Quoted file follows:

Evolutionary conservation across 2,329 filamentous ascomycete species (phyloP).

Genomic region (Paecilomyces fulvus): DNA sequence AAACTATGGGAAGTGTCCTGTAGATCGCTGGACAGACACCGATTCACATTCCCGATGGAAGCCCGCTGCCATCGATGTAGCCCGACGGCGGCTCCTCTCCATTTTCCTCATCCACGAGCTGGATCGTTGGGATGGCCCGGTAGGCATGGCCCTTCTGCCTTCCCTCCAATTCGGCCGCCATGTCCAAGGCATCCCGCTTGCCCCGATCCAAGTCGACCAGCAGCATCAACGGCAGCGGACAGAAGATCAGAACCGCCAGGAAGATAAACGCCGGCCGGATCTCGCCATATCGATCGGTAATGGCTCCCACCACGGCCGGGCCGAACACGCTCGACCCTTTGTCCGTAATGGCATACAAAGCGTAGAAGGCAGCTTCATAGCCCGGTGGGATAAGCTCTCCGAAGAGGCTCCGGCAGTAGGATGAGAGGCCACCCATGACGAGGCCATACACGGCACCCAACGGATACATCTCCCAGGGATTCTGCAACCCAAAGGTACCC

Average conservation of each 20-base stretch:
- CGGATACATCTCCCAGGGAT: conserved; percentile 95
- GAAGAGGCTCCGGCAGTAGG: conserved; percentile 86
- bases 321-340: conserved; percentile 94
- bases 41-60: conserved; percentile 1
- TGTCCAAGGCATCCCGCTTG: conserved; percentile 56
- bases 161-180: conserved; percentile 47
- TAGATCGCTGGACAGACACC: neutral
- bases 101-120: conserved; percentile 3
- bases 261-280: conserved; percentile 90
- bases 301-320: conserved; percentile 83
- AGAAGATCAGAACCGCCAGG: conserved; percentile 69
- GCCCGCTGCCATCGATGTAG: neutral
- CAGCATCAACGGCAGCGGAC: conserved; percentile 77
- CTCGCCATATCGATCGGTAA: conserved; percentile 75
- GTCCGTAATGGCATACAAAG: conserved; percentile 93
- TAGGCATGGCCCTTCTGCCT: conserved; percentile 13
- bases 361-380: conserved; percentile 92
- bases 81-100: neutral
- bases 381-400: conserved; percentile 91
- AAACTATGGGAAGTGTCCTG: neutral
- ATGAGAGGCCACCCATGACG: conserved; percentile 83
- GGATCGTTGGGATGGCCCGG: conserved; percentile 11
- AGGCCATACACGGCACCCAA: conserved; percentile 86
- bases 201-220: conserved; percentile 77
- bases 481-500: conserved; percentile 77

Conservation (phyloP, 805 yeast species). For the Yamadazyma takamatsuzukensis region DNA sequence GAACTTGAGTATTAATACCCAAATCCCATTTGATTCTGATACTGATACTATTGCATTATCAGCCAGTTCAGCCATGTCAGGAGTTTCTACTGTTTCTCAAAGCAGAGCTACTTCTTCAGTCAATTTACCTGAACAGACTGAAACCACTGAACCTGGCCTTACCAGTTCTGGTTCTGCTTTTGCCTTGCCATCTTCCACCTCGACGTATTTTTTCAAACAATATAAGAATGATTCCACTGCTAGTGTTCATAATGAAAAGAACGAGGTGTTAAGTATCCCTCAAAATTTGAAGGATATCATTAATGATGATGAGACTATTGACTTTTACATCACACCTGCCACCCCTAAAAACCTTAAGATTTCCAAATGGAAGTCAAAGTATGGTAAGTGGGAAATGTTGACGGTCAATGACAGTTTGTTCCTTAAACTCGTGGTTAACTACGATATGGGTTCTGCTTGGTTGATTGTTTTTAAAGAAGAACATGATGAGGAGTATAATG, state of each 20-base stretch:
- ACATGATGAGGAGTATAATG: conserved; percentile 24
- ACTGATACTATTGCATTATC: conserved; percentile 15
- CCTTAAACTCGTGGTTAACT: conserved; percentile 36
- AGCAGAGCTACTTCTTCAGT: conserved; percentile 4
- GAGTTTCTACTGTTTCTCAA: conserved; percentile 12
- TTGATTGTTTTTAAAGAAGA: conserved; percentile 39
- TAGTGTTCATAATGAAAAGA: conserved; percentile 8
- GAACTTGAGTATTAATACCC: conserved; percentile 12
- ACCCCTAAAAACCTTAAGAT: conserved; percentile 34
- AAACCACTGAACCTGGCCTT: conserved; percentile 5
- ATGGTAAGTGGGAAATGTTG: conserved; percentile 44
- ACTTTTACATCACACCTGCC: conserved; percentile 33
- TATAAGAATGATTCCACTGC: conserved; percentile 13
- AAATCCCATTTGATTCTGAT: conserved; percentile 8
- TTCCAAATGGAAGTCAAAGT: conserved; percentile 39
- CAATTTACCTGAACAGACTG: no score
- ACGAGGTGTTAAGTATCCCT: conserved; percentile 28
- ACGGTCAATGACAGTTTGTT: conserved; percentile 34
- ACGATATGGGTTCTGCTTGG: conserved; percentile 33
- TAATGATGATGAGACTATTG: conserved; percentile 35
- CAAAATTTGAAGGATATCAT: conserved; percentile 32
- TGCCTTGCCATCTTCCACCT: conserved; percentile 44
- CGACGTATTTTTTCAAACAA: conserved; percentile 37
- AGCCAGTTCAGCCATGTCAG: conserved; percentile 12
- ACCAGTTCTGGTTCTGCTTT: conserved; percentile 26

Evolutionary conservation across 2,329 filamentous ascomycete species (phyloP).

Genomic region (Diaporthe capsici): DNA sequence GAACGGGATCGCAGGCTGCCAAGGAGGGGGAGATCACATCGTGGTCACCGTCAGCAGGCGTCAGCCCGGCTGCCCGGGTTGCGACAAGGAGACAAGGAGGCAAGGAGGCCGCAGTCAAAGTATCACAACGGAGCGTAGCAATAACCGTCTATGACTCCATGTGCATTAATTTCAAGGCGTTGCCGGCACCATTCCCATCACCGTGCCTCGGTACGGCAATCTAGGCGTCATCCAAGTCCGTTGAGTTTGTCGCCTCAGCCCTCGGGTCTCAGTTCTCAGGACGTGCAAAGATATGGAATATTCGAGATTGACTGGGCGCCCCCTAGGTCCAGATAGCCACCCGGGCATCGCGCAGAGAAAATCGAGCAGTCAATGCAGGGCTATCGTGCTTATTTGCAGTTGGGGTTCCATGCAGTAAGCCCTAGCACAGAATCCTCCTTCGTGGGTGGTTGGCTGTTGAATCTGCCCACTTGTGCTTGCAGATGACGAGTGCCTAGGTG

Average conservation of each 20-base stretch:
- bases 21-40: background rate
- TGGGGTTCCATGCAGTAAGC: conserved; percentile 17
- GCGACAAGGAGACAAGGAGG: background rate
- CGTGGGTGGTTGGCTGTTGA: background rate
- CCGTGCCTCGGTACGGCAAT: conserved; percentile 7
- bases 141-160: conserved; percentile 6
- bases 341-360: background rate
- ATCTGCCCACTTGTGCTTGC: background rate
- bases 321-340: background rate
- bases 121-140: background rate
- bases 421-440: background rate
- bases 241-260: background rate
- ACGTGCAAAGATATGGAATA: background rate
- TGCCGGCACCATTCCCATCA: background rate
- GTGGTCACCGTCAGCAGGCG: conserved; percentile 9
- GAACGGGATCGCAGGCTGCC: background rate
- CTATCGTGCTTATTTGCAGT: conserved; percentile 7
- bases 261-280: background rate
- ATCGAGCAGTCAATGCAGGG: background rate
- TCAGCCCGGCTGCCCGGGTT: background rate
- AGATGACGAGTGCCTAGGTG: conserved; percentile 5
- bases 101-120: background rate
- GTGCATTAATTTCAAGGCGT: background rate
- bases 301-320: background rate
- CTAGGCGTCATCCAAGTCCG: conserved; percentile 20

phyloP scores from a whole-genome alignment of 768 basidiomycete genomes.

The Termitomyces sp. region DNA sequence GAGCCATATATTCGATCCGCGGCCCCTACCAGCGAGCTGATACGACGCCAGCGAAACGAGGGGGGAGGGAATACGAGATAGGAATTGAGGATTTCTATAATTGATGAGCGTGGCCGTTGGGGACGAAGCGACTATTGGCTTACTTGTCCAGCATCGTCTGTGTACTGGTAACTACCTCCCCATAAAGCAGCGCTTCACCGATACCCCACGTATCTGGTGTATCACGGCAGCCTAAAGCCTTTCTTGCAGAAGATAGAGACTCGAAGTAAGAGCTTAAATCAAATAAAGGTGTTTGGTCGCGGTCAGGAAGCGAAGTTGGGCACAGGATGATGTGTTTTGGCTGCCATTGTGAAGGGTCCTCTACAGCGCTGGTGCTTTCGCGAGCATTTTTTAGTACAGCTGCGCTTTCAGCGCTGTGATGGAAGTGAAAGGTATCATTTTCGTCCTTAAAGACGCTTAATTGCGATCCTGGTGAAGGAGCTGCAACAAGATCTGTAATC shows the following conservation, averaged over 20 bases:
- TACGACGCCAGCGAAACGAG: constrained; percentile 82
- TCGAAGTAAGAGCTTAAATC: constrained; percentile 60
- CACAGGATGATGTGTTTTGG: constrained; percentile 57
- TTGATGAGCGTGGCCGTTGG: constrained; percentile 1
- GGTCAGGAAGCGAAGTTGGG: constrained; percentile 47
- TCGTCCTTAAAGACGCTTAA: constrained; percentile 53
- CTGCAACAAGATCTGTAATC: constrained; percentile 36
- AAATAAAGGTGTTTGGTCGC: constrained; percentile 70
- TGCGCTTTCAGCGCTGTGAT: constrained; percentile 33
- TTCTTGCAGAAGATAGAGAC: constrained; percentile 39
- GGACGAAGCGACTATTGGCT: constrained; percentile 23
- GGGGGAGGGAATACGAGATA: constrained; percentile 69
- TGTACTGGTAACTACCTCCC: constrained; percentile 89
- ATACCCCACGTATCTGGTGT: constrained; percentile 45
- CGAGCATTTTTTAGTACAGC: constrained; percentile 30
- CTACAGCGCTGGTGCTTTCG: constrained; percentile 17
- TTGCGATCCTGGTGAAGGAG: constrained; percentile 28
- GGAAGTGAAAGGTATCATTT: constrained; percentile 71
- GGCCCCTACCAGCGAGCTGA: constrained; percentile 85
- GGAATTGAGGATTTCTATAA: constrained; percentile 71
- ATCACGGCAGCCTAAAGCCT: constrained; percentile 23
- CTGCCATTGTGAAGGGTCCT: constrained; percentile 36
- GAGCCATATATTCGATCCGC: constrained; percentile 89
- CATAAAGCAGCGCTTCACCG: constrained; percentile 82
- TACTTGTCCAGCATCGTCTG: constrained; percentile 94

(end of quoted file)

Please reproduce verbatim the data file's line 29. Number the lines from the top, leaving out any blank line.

Conservation (phyloP, 805 yeast species). For the Yamadazyma takamatsuzukensis region DNA sequence GAACTTGAGTATTAATACCCAAATCCCATTTGATTCTGATACTGATACTATTGCATTATCAGCCAGTTCAGCCATGTCAGGAGTTTCTACTGTTTCTCAAAGCAGAGCTACTTCTTCAGTCAATTTACCTGAACAGACTGAAACCACTGAACCTGGCCTTACCAGTTCTGGTTCTGCTTTTGCCTTGCCATCTTCCACCTCGACGTATTTTTTCAAACAATATAAGAATGATTCCACTGCTAGTGTTCATAATGAAAAGAACGAGGTGTTAAGTATCCCTCAAAATTTGAAGGATATCATTAATGATGATGAGACTATTGACTTTTACATCACACCTGCCACCCCTAAAAACCTTAAGATTTCCAAATGGAAGTCAAAGTATGGTAAGTGGGAAATGTTGACGGTCAATGACAGTTTGTTCCTTAAACTCGTGGTTAACTACGATATGGGTTCTGCTTGGTTGATTGTTTTTAAAGAAGAACATGATGAGGAGTATAATG, state of each 20-base stretch: